To be as cost-effective for the stitcher as possible and to provide the highest quality patterns, all the patterns available from peacockandfig.com are only available as digital PDF patterns. This reduces the costs of printing, packaging, and shipping to the stitcher, and it means that once your payment has been processed you will be sent a link to instantly download your pattern. You can get stitching straight away! If you would prefer to be sent the patterns in a printed format, this is available through Creative Poppy for an additional charge (see this link for their printed patterns service). Creative Poppy carries the most popular Peacock & Fig patterns, so you should be able to find what you’re looking for and get it mailed to you! Also, Peacock & Fig patterns are available in printed format at many needlework shops across the United States and Canada — you can see a list of these retailers here.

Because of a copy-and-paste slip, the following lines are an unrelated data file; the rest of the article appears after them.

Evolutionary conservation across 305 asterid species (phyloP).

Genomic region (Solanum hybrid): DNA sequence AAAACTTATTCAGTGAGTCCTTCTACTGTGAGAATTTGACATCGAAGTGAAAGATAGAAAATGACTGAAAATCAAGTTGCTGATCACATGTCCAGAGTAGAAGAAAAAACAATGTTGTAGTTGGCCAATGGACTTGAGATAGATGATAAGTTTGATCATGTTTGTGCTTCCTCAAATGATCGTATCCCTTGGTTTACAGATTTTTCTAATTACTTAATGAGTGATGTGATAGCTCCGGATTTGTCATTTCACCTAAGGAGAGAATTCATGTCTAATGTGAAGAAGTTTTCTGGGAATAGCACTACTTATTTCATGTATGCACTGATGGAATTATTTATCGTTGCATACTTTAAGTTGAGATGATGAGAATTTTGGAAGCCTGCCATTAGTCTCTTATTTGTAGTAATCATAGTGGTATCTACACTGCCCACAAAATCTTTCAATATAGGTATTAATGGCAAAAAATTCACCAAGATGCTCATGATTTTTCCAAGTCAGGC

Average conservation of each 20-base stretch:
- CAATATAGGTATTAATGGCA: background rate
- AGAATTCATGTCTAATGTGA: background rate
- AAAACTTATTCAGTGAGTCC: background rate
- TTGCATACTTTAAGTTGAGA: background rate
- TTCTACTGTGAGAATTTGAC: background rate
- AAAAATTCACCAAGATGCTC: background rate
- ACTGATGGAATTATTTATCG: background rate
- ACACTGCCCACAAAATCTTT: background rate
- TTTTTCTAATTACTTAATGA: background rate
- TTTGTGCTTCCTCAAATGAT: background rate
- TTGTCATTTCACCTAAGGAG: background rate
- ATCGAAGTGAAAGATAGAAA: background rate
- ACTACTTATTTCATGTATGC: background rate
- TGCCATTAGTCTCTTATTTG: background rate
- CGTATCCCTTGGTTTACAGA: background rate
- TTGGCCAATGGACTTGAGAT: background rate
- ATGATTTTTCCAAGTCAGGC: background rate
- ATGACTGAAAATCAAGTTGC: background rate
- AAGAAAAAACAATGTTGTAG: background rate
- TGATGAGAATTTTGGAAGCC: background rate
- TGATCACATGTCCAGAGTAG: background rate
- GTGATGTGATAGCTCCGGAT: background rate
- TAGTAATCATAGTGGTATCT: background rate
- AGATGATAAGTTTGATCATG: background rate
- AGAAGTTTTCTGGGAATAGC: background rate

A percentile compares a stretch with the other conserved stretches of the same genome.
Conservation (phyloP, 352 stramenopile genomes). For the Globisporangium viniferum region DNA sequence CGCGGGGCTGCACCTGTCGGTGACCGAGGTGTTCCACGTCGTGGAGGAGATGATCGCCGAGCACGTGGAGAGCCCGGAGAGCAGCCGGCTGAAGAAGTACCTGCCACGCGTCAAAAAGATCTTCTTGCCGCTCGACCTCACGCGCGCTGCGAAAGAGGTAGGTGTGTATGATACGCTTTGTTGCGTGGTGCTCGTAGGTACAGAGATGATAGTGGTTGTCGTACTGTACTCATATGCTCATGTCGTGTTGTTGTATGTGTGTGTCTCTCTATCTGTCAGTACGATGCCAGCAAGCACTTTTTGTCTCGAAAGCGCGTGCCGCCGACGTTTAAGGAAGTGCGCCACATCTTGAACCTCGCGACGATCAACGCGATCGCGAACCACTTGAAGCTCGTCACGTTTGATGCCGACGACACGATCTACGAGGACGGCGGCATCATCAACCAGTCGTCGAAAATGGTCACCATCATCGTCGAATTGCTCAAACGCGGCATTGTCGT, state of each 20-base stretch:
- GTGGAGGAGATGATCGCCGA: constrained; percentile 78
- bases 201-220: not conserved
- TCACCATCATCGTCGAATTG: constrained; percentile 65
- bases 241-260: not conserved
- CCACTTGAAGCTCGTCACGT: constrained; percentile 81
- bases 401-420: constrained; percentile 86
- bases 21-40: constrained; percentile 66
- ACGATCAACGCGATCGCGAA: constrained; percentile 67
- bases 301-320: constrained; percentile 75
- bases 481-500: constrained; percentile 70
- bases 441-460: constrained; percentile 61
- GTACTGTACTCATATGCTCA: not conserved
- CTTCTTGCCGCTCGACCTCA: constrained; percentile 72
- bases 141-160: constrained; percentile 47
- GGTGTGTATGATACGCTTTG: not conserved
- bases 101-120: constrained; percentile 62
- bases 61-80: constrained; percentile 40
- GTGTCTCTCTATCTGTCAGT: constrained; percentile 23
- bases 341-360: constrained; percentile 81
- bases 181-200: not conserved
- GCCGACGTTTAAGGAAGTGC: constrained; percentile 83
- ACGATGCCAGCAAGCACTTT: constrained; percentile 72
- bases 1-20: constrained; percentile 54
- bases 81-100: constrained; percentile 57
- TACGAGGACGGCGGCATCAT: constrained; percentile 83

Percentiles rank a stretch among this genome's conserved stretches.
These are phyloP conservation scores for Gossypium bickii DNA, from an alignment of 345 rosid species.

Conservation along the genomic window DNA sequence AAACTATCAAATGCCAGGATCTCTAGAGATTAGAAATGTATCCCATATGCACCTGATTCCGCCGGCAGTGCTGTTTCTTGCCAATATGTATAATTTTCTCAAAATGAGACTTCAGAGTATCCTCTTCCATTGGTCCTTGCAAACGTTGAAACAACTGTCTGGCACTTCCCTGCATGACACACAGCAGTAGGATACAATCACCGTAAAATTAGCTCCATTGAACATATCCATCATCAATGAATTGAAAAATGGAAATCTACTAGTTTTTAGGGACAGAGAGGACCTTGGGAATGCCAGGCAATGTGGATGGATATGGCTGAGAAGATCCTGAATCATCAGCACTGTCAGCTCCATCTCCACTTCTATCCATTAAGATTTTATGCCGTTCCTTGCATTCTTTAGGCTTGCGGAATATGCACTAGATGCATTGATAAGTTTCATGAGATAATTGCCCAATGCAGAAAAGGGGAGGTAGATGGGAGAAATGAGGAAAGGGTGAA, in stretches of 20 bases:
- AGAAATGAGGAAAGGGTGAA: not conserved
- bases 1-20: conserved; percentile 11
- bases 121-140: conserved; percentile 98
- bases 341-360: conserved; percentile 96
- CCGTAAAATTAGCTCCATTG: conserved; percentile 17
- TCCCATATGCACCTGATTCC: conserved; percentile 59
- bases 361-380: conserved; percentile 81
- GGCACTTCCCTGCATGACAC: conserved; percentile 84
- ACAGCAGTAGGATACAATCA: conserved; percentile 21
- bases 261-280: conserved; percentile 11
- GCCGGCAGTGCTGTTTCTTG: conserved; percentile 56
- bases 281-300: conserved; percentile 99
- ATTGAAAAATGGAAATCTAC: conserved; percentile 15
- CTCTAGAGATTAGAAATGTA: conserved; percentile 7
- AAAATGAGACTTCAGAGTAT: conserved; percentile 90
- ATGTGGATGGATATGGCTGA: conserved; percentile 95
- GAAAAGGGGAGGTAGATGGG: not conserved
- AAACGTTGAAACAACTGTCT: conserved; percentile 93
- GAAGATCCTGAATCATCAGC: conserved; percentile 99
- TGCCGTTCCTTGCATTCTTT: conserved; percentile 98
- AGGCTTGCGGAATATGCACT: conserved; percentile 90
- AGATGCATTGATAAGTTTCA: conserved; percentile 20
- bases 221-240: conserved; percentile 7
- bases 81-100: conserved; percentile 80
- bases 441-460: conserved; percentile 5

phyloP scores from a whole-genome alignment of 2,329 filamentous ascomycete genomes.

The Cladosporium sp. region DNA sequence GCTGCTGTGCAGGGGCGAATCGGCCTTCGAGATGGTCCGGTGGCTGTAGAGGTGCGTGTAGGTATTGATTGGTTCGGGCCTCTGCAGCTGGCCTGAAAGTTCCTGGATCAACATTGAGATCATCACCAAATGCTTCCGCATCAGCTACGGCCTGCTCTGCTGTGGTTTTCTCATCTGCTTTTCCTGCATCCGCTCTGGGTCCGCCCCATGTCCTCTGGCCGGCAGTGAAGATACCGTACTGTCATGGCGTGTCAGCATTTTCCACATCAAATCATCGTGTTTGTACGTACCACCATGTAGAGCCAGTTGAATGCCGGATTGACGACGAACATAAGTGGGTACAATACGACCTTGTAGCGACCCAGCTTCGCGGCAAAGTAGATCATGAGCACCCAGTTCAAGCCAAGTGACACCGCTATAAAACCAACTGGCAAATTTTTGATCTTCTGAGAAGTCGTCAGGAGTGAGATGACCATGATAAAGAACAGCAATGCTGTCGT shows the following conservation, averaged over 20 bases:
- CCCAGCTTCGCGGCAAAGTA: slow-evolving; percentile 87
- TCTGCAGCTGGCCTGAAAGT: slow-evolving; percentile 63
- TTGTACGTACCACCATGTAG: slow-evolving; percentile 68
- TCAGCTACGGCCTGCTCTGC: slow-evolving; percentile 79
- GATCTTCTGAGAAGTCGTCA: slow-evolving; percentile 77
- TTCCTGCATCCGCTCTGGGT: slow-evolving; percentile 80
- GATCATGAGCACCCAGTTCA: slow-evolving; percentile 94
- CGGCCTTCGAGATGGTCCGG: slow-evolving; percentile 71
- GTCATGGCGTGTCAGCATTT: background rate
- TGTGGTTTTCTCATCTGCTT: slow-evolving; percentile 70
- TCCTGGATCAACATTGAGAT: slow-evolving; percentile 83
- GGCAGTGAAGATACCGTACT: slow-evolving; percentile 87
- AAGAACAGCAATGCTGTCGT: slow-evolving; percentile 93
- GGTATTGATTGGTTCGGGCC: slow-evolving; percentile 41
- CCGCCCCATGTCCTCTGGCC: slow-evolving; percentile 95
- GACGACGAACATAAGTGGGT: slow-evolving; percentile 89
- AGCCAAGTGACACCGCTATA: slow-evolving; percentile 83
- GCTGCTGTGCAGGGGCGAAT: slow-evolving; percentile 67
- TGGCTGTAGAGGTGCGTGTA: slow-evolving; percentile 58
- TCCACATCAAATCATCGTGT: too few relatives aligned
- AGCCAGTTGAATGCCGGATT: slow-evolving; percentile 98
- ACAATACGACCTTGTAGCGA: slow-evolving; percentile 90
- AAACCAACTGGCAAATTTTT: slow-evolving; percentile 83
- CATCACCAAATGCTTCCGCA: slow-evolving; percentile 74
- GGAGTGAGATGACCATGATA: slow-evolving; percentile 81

At this time, none of the Peacock & Fig patterns are available as kits. Peacock & Fig prides itself on providing high-quality service to its customers, and providing the highest quality embroidery floss, fabric, needles, etc to the stitcher with the pattern would make the patterns prohibitively expensive. The designer is happy to help you figure out where to source your stitching materials if you need help, but most craft or stitching stores will have a range of the basic supplies you will need for your pattern. There are also dozens of fantastic online shops where floss, fabric and notions can be purchased, such as Joanns and 123stitch.com in the US, Stitch It Central and Charting Creations in Canada, and Sew and So in Britain (and they ship overseas with reasonable prices).